Author Interview: Karin De Havin

Karin De Havin writes Young Adult fantasies as well as Paranormal stories from her timber frame lodge home in the Pacific Northwest. She lives with a pair of tuxedo cats that help her write by jumping on keyboards, and her pianist husband who wears a tuxedo while he tinkers with the keyboard too. Please welcome her to No Wasted Ink.

My name is Karin De Havin and I am an author, designer, and artist. I split my time between designing and putting pen to paper or rather fingers to the keyboard. I’ve always been creative and have expanded my mediums from paint, to fabric, to words.

When and why did you begin writing?

I had been working in the grueling fashion industry as a designer and needed a break. I took a creative writing course in college and have always enjoyed writing short stories but never had a chance to follow through on my passion for writing. So after over a decade in the fashion business working for several companies, I decided to go freelance so I could finally have the spare time to begin my first novel.

When did you first consider yourself a writer?

After I sold several short stories and a few magazine articles. I thought if people are willing to pay for my stories then maybe I’m a writer after all.

Can you share a little about your current book with us?

I’m almost done with the final book in my heaven fantasy series, The Katran Legacy. I will be sad to say good-bye to my characters after spending several years together, but I’m enjoying giving them the ending they deserve.

What inspired you to write this book?

It’s a bit of a strange inspiration story. I was at a funeral of a friend of my husbands. It was very sad, as he was only thirty-five years old when he died from cancer and had so much life to live. But I was amazed at how his friends weren’t upset and were able to celebrate his life. They took turns telling stories about all the crazy adventures he had in his life as an extreme sports enthusiast. His friends said in his last days he was at peace with dying. He’d lived a full life and had no regrets. There were several high school age kids at the funeral and I thought what if one of them died? The conversations would be totally different because they haven’t had a chance to live their life yet. Then I thought wouldn’t it be wonderful when they arrived in heaven they were given an opportunity to earn a second chance at life? That’s what started the idea for Nine Lives, the first book in the series.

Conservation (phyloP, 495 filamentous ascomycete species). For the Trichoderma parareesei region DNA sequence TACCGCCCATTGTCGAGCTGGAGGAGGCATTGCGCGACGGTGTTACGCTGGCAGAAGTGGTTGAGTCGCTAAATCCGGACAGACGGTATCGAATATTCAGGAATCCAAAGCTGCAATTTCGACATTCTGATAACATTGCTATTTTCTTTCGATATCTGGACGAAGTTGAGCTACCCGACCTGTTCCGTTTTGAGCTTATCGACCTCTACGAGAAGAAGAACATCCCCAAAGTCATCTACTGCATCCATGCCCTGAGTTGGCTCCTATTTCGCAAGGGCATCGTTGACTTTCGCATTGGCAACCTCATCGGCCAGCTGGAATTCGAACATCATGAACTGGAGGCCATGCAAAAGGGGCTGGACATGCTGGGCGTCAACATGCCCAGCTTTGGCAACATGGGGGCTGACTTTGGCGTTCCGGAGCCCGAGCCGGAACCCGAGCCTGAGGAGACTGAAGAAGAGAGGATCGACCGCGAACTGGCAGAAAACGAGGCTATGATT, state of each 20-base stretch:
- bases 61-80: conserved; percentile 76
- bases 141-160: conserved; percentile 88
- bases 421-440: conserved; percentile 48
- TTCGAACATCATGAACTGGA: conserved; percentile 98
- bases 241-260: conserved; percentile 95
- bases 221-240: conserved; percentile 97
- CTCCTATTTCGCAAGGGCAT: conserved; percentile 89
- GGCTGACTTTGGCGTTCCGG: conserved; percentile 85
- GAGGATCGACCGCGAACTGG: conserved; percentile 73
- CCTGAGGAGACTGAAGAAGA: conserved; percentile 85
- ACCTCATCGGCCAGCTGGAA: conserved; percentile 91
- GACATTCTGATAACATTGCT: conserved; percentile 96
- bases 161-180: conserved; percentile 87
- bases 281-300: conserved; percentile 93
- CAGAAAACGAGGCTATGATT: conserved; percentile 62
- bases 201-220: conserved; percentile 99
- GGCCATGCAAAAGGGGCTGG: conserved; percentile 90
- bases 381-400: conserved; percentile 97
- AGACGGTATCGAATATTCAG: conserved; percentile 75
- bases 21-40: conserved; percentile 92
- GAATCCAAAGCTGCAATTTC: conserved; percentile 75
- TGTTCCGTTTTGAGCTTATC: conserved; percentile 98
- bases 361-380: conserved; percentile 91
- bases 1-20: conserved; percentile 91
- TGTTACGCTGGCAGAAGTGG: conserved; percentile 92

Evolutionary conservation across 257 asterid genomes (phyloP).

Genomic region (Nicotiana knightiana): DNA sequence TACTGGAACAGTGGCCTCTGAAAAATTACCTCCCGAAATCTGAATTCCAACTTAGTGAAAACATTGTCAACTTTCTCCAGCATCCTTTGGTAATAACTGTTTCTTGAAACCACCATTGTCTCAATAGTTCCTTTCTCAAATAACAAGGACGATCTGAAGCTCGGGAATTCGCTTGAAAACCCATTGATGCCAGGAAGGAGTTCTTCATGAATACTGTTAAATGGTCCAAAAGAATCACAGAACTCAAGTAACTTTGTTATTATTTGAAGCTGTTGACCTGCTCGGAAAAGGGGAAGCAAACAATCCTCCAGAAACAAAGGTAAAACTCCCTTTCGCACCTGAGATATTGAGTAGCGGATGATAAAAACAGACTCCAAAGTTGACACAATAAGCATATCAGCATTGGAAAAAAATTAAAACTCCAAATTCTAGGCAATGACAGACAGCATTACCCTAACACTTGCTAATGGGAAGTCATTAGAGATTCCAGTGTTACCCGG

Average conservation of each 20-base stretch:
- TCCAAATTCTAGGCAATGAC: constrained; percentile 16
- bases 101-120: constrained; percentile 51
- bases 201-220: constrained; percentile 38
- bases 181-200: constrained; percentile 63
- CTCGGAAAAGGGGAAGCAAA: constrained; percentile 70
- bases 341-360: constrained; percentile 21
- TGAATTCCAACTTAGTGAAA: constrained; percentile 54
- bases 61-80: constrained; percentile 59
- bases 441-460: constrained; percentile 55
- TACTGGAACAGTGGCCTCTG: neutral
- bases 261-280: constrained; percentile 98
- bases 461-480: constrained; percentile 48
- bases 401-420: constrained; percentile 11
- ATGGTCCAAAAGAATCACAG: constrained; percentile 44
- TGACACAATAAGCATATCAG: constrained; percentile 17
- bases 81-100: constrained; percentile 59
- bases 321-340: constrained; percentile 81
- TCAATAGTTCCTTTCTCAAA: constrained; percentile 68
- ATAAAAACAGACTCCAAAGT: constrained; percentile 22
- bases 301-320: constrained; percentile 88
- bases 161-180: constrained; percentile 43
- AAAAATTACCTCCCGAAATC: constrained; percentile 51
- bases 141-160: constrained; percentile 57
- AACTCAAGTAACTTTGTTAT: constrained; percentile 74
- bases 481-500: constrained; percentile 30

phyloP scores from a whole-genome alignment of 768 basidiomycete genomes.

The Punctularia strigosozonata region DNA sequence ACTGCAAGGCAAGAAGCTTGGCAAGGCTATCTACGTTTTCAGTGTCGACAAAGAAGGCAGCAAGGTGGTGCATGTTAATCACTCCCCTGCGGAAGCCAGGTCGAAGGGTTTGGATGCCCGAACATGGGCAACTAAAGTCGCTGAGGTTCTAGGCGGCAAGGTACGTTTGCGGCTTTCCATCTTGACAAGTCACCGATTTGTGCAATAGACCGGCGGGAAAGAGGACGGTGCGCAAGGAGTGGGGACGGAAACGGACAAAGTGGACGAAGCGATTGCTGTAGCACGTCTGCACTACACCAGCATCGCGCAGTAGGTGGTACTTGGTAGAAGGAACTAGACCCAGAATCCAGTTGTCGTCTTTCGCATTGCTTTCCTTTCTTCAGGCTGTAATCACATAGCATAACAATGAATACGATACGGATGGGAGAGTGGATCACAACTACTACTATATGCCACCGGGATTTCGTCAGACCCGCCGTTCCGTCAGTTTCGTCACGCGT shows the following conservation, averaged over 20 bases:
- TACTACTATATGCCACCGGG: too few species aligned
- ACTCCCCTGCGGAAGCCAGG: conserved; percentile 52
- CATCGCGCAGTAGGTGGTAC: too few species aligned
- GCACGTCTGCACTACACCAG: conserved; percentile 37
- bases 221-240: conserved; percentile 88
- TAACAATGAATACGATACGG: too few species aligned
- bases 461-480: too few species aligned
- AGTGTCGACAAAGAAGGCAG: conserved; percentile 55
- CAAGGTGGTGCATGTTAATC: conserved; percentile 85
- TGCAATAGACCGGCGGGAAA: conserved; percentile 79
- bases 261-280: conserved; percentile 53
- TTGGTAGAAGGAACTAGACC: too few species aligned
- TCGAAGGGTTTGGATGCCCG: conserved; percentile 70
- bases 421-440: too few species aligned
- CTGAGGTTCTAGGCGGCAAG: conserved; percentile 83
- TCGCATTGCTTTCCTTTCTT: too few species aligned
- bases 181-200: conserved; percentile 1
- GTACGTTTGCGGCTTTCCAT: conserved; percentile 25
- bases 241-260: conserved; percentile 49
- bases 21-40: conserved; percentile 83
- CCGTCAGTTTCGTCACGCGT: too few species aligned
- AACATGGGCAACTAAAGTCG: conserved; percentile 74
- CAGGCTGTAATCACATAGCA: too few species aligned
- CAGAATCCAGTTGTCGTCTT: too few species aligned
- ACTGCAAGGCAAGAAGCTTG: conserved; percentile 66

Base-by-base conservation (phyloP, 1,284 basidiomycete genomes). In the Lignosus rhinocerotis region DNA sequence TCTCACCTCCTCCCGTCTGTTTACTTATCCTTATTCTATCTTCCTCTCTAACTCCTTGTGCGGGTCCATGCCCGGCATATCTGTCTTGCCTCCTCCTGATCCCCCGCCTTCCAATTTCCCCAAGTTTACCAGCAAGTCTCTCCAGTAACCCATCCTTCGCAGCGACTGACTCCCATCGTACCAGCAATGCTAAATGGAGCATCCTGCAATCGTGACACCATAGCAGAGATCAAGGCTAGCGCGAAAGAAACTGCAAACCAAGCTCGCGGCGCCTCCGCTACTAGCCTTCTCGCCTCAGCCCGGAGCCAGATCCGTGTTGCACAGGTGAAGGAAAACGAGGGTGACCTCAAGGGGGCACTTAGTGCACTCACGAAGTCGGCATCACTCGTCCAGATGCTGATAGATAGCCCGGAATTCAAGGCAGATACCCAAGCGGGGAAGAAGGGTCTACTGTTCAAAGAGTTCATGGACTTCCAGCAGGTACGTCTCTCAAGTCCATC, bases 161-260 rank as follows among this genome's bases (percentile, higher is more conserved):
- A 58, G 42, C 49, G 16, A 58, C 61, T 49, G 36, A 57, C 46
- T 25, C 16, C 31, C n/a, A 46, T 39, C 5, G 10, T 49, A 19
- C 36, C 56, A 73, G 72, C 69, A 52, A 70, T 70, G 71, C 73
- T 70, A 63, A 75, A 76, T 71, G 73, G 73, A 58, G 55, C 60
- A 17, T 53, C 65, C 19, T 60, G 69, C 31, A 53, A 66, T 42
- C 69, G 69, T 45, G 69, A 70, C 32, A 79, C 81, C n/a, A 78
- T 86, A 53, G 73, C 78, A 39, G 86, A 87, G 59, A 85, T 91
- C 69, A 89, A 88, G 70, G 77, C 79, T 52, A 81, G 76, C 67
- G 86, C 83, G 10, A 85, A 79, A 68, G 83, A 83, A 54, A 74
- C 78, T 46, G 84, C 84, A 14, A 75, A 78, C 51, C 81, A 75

Do you have a specific writing style?

I would say I’m a very character driven writer. I come up with story ideas all the time, but before I can flesh them out, I need to visualize the key characters first. I have to hear their voices and see their faces before I can put the story to the page.

How did you come up with the title of this book?

The story in the fourth book is about discovering a new path for the characters now that they have won back their lives. They will never be the same after what they experienced in heaven. Some of them reconsider going to college while others are certain they want to strike out on their own. I also picked the title because Heavenly Discovery worked well with the previous book, Heavenly Returns.

Is there a message in your novel that you want readers to grasp?

Yes. Just when you think all hope is lost you have the power to turn things around. But things are never easy, so you need to hard work, have a little luck, and the help and support of good friends.

Are experiences in this book based on someone you know or events in your own life?

I think all writers base their books on experiences even though they may be writing fantasy fiction. I’ve never died and gone to heaven, but I’ve been given second chances in my life and I learned not to waste them.

What authors have most influenced your life? What about them do you find inspiring?